Make It Last: My Favorite Jeans

As a creature of habit (see my Life Uniform post) I wear the same clothes frequently. I am big on favorite items that get worn over and over and over. I also get pretty sad when my favorite things wear out. Recently, my favorite pair of Levi's reached such a state of disrepair that it was either do something drastic mending-wise, or add them to the scrap denim heap. It doesn't help me at all that riding a bicycle as much as I do is hard on pants. Riding puts a lot of stress on the inseam and seat of any pair of pants, and my Levi's, being classic fit non-stretch denim, were more inclined to shred, and had finally given up the ghost.

So, last weekend while my kids were at theater class, I ripped out the inseam of my jeans. This was surprisingly time consuming with serging plus seam stitches plus top stitching to take out. I opened a hole that went several inches past the holes on each side. My plan: put in a gusset using stretch denim. A gusset is a good solution to the problem of an over stressed inseam area as a triangular piece disperses the stress in the area better than just a straight seam. I think of it as the same amount of stress split between two seams instead of one.

To draft my gusset piece, I lay my opened inseam on the fold at center back and played with my various curves before settling on my armhole curve and cutting out a section of the pants that was small enough that it wouldn't really show as I was standing up, but large enough to cut into non-threadbare fabric. It was a fine line to find the sweet spot and just took some fussing around with it. One key thing to pay attention to is keeping the cut line perpendicular to the center back seam so the gusset can be sewn in one nice line. Then I traced the cut piece, added seam allowances on the curved edge (there was already seam allowance on the straighter edge) and cut a piece of fresh denim.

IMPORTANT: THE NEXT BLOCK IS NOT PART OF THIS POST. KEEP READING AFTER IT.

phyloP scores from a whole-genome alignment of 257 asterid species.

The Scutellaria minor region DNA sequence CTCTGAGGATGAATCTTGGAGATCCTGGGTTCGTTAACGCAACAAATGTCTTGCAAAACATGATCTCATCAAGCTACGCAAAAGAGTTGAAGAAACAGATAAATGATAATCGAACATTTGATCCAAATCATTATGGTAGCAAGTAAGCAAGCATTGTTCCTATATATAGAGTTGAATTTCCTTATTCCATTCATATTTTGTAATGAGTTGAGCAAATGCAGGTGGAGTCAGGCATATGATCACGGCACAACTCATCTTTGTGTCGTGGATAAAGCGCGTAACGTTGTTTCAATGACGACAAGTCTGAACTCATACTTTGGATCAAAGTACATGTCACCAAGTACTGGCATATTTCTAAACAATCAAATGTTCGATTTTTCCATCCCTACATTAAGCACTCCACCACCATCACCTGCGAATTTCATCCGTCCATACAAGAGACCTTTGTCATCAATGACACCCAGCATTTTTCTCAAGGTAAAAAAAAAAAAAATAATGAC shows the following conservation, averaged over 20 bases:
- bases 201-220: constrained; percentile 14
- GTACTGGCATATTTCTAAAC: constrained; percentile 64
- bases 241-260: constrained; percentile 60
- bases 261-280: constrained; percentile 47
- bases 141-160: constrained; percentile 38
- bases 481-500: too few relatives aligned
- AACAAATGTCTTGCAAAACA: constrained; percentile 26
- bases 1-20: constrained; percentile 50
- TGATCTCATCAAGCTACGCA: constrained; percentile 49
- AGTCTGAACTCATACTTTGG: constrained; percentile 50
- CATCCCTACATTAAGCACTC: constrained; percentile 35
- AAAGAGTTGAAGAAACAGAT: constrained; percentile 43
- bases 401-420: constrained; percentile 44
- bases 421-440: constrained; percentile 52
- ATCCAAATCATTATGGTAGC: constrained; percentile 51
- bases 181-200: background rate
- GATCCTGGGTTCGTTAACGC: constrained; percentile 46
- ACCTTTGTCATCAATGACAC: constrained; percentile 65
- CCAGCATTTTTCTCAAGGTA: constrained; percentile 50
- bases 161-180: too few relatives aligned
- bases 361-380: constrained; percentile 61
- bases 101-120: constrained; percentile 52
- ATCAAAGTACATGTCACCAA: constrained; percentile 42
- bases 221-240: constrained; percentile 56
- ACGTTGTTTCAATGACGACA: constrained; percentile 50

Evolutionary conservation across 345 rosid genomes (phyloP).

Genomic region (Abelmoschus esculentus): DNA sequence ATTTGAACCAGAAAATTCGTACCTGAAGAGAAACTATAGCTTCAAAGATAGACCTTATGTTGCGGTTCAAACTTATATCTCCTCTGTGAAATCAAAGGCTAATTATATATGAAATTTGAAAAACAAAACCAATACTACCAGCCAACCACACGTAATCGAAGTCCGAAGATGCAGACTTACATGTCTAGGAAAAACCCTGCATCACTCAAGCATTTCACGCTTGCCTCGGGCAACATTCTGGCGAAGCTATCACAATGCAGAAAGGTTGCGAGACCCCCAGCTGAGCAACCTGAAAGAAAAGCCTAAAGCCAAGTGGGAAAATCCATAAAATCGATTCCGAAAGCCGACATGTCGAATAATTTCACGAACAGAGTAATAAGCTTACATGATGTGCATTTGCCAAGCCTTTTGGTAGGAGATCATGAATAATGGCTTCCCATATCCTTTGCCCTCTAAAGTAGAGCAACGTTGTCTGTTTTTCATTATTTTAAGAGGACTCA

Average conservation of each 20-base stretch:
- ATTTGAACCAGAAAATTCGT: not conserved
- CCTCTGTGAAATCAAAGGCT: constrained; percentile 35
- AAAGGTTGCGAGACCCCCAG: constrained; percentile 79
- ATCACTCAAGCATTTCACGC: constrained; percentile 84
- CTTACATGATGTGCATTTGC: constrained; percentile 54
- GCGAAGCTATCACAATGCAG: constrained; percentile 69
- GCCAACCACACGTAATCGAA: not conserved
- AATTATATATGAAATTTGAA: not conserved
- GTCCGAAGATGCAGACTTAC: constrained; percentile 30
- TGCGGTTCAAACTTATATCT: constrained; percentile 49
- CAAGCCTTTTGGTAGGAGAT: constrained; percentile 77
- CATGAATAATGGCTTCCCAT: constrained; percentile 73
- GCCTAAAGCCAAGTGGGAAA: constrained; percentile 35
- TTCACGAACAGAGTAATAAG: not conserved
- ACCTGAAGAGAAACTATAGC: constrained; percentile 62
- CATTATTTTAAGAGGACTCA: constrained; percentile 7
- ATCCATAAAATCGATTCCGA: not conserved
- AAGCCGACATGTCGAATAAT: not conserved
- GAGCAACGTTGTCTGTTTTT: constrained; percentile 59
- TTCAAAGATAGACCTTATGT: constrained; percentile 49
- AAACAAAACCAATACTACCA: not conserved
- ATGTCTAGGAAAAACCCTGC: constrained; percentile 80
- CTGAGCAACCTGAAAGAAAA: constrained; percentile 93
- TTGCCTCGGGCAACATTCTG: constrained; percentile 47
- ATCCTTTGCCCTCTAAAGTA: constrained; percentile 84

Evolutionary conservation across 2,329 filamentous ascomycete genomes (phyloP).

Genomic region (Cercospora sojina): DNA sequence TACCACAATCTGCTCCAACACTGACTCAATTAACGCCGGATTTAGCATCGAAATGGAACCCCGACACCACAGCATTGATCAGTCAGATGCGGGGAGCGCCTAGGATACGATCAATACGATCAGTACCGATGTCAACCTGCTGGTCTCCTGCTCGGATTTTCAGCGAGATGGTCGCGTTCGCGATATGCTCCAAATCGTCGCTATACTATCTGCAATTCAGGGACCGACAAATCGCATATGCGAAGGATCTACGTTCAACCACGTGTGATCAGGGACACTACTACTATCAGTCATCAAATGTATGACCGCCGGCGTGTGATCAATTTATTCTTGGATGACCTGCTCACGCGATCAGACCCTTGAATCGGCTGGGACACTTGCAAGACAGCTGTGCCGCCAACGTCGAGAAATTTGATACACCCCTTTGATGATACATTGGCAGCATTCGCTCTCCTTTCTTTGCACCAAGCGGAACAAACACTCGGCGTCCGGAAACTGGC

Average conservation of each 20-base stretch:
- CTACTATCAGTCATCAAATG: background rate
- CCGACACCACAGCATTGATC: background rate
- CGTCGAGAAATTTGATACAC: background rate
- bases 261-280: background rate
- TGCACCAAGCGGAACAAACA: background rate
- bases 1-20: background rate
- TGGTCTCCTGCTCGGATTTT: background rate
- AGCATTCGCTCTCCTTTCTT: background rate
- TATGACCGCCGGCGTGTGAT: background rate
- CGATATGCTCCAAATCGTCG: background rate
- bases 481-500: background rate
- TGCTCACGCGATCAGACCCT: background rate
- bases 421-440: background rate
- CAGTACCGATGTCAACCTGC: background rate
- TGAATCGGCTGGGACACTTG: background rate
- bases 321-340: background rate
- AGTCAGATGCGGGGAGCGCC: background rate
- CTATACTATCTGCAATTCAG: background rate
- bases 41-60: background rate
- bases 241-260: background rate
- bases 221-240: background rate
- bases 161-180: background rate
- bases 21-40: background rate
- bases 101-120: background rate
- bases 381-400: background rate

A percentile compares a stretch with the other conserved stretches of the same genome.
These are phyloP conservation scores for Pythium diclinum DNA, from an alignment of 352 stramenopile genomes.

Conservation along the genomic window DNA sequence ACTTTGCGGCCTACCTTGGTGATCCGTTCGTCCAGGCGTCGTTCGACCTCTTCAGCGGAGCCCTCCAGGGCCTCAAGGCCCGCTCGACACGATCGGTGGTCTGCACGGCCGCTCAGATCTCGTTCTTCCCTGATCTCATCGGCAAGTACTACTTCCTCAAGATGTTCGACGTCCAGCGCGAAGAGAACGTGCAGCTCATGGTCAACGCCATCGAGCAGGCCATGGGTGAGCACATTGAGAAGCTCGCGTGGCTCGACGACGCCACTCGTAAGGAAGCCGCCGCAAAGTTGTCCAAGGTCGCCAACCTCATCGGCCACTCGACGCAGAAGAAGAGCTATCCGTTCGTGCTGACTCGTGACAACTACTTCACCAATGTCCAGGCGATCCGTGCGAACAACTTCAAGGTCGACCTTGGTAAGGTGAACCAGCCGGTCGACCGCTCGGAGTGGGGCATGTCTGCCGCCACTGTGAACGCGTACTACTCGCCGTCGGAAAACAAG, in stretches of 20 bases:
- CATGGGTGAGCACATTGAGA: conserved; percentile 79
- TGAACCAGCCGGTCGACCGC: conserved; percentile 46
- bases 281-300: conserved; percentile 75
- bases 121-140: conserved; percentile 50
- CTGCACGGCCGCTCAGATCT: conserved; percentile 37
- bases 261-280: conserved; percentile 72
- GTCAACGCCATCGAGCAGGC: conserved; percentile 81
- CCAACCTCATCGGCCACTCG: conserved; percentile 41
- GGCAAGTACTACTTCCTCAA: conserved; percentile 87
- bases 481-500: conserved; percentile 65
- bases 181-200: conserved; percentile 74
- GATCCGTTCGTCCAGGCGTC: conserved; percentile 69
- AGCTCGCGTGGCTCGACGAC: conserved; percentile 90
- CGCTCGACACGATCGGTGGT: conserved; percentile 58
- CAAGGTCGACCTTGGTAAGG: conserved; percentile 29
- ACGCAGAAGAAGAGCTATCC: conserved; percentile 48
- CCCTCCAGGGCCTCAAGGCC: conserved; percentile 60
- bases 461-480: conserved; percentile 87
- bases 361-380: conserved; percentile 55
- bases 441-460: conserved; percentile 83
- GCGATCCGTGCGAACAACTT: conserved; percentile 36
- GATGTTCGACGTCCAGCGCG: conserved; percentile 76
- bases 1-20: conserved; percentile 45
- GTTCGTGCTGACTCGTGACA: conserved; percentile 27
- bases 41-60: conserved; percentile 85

It's a little awkward to get the gusset stitched in place in an already assembled pair of jeans, but I managed it. I opened the inseam a little further to allow more room to maneuver under the machine and it was no problem. I started on the curved edge and once I had it stitched all around, I serged the inside edges and top stitched to match what was already there. I only had dark indigo denim, but a person would have to get way too familiar with me to see it and the indigo will fade over time. My favorite jeans have been rescued and I will be drafting a gusset piece into any future jeans patterns I make as it will be easy to rip out and replace, can easily be made double thickness, and is less likely to tear to begin with. See other mending posts here.